Grand juries have the power to indict people on criminal charges, so it is no laughing matter when they fail to take a vote on the charges at hand.
That, after all, is the whole point of a grand jury.
But in a huge lapse of justice, the grand jury in the Tamir Rice case failed to vote on the charges against Cleveland police officers Timothy Loehmann and Frank Garmback.
Yet even without a vote, the officers walked away free without an indictment.
Rice was the 12-year-old boy who was shot and killed for carrying a pellet gun in an incident captured on surveillance video.
Loehmann, a cop with a history of emotional instability, shot him within a second, later claiming the boy had refused orders to drop the gun.
Ohio is an open carry state.
This failure in the justice system where the grand jury did not even vote was encouraged by the Cuyahoga County Prosecutor’s Office and the lead prosecutor Timothy McGinty where he simply recommended to the grand jury not to file charges against the two officers.
“After the grand jury heard all the evidence and the applicable law, they were told our recommendation. Tamir’s death was a tragedy but not a crime. The evidence did not indicate criminal conduct by police. But they made the final decision,” the prosecutor’s office said last month after the decision was announced.
In normal grand jury proceedings, the jury votes on whether to indict or not. A “no bill” is legal jargon for when a grand jury votes to not indict. Conversely, a “true bill” is when a grand jury votes to indict.
That’s what juries do. They deliberate and they vote. That’s the whole point as farcical as it may seem.
But get this, neither a “no bill” nor a “true bill” was submitted with the grand jury’s decision in the Tamir Rice case because the grand jury never voted, period.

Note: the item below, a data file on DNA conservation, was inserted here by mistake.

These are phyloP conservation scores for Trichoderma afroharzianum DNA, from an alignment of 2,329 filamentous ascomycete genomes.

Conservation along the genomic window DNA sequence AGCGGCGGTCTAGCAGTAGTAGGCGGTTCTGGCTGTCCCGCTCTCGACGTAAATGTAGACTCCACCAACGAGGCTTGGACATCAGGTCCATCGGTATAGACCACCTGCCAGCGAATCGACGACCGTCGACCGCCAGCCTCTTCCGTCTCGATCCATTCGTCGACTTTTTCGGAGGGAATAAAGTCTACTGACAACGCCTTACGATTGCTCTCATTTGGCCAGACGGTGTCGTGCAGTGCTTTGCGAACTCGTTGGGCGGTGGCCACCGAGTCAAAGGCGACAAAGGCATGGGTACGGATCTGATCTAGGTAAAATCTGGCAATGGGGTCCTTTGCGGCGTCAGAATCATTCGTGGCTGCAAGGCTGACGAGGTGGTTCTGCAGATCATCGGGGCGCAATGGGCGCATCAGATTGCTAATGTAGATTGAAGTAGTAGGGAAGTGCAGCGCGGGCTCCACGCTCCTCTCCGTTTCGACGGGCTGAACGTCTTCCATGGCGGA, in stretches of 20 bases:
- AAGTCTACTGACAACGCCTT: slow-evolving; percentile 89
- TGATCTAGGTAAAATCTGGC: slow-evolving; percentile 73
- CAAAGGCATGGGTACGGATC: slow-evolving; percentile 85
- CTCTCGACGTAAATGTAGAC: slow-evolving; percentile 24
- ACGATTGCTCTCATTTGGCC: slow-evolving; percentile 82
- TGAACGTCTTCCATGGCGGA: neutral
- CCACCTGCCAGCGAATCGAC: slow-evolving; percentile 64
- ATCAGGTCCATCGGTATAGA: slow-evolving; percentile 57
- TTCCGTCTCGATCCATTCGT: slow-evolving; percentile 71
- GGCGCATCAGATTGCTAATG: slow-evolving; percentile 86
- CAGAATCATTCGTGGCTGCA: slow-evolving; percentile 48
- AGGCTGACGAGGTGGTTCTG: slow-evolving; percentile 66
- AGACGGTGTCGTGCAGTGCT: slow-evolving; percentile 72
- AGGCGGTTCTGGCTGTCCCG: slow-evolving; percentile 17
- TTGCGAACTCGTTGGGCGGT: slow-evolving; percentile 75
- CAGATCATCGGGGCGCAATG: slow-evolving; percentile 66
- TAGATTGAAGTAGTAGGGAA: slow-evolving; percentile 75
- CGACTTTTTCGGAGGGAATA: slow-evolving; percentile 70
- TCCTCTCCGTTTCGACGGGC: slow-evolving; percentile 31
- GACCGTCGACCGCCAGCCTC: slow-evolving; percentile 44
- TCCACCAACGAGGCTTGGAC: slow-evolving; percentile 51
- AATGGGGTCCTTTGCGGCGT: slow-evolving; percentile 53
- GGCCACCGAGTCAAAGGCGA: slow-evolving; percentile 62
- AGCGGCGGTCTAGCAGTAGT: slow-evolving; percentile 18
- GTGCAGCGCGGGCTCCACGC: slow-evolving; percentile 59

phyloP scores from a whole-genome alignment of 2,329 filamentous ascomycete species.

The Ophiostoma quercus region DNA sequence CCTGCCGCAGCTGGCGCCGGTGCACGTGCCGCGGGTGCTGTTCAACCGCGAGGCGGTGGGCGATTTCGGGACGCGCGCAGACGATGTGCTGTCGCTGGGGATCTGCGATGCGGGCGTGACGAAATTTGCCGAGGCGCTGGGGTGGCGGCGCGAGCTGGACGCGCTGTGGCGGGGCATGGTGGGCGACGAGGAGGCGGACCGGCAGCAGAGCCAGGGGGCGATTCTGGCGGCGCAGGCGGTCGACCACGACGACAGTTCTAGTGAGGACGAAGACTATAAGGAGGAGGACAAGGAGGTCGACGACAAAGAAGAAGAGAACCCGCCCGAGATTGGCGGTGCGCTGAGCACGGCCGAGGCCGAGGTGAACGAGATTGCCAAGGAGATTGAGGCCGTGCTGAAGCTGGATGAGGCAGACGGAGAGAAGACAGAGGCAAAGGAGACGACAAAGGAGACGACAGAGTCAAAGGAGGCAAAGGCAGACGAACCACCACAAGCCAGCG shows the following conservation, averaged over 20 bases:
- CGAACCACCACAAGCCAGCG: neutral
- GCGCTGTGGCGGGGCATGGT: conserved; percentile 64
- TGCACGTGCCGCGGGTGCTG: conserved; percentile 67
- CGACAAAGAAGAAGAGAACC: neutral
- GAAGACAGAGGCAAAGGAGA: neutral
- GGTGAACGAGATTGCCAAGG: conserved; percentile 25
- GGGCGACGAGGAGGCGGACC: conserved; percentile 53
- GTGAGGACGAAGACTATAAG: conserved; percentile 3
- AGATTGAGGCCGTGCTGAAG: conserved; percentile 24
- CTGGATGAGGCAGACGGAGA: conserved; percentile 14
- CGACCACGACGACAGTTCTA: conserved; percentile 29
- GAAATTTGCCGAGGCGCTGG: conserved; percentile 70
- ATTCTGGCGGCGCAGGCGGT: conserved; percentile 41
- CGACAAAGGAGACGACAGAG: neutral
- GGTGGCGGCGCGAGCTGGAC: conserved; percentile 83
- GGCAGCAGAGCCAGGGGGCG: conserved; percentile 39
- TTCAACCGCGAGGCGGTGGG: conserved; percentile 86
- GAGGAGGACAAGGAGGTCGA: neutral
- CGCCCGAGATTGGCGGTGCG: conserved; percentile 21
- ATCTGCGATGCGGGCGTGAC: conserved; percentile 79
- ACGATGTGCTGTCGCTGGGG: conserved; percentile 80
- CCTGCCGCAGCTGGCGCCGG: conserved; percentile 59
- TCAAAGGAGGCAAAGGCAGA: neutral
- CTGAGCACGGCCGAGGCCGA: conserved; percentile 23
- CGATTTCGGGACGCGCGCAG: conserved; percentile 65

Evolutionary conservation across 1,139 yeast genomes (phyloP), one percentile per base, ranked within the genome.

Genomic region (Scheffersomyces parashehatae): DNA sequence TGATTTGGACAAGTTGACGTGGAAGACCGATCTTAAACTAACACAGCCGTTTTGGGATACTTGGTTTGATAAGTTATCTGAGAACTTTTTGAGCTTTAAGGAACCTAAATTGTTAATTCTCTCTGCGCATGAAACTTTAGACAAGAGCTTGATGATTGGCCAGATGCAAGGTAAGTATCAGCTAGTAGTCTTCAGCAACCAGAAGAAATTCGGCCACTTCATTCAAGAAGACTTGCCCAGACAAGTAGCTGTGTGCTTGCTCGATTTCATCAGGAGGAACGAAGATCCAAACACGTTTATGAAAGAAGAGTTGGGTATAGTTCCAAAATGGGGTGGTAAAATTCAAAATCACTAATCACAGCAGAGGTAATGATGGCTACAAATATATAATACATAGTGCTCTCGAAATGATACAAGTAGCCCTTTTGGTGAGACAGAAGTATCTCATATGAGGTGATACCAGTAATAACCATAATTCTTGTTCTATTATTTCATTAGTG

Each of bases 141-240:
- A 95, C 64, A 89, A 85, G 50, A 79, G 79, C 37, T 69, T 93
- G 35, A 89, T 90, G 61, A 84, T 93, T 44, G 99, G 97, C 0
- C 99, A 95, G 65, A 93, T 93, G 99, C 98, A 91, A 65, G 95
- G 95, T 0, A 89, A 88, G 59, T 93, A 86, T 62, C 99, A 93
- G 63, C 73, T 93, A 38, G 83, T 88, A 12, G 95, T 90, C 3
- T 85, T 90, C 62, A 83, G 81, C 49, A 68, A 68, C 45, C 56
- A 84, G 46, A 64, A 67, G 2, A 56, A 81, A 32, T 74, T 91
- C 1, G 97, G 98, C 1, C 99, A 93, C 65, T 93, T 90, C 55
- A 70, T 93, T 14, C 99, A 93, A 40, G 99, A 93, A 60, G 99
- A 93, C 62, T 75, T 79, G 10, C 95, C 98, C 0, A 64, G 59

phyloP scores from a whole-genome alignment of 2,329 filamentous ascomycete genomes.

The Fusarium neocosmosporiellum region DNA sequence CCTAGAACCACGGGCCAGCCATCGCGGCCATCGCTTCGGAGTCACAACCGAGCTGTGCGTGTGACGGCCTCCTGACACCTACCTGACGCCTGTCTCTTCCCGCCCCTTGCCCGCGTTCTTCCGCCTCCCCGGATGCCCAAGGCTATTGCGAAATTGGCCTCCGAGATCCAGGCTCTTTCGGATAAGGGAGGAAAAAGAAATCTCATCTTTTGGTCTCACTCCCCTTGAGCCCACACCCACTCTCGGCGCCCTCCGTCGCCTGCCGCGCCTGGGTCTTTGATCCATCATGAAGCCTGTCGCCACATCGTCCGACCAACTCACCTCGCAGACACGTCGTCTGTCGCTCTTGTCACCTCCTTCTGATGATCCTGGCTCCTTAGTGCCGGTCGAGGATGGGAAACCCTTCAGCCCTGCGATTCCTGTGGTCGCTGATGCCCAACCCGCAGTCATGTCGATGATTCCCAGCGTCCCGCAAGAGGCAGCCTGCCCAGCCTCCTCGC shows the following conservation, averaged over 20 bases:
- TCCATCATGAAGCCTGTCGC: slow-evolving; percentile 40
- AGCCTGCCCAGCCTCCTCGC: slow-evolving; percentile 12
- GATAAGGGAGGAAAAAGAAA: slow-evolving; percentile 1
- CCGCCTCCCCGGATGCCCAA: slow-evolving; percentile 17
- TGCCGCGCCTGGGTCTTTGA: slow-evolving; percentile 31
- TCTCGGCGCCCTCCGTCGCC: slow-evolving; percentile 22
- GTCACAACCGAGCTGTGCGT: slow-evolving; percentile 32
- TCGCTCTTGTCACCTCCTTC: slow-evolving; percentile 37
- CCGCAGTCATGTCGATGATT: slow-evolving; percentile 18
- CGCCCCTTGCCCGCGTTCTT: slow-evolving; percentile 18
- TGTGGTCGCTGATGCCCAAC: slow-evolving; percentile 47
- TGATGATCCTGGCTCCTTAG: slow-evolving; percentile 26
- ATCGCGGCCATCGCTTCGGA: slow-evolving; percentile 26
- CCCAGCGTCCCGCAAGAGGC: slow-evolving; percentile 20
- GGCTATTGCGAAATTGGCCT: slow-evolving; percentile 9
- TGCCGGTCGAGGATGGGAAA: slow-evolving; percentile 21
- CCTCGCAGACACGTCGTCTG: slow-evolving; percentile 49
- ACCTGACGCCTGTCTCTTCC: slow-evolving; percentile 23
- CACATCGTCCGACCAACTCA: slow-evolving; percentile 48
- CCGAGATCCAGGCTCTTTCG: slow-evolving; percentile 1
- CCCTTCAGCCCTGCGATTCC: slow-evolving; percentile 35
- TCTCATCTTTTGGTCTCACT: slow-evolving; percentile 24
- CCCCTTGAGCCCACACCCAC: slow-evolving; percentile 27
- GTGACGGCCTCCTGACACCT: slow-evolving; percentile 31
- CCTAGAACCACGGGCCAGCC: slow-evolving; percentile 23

No wonder the Cuyahoga County Prosecutor’s Office refused to release the grand jury documents after the decision was announced.
Joe Frolik, the communications director for the Prosecutor’s Office, said, “It’s technically not a no-bill, because they didn’t vote on charges.”
There still is no official word as to why the vote didn’t happen. Or why they even maintained the facade of the grand jury if they never intended to let it vote.
Unless, of course, it was to shift the blame to not indict from the prosecutor’s office to the mysterious grand jury.
Attorney Jonathan S. Abady, a lawyer for the Rice family issued the following statement:
“The report that no vote was ever taken by the grand jury is stunning. It is yet another example of the disturbing and troubling way the grand jury process has been handled by the local prosecutor. We were assured throughout this process that a recommendation regarding criminal charges would be made and that a vote would be taken by the grand jury.
We now hear that no such vote was ever taken. This is only the most recent example of anomaly, distortion, and corruption of the grand jury process and is further evidence of the need for federal intervention by the Department of Justice. This is a case of immense importance to the nation and no one can have confidence in the administration of justice if these kinds of practices are permitted.”
The Rice family has filed a wrongful death suit against Loehmann, Garmback, and the Cleveland Police Department, the latter who said they did not bother doing a background search on Loehmann before hiring him, which would have showed them he had been fired from another agency because he proved to have “dismal” handgun performance and was emotionally unstable.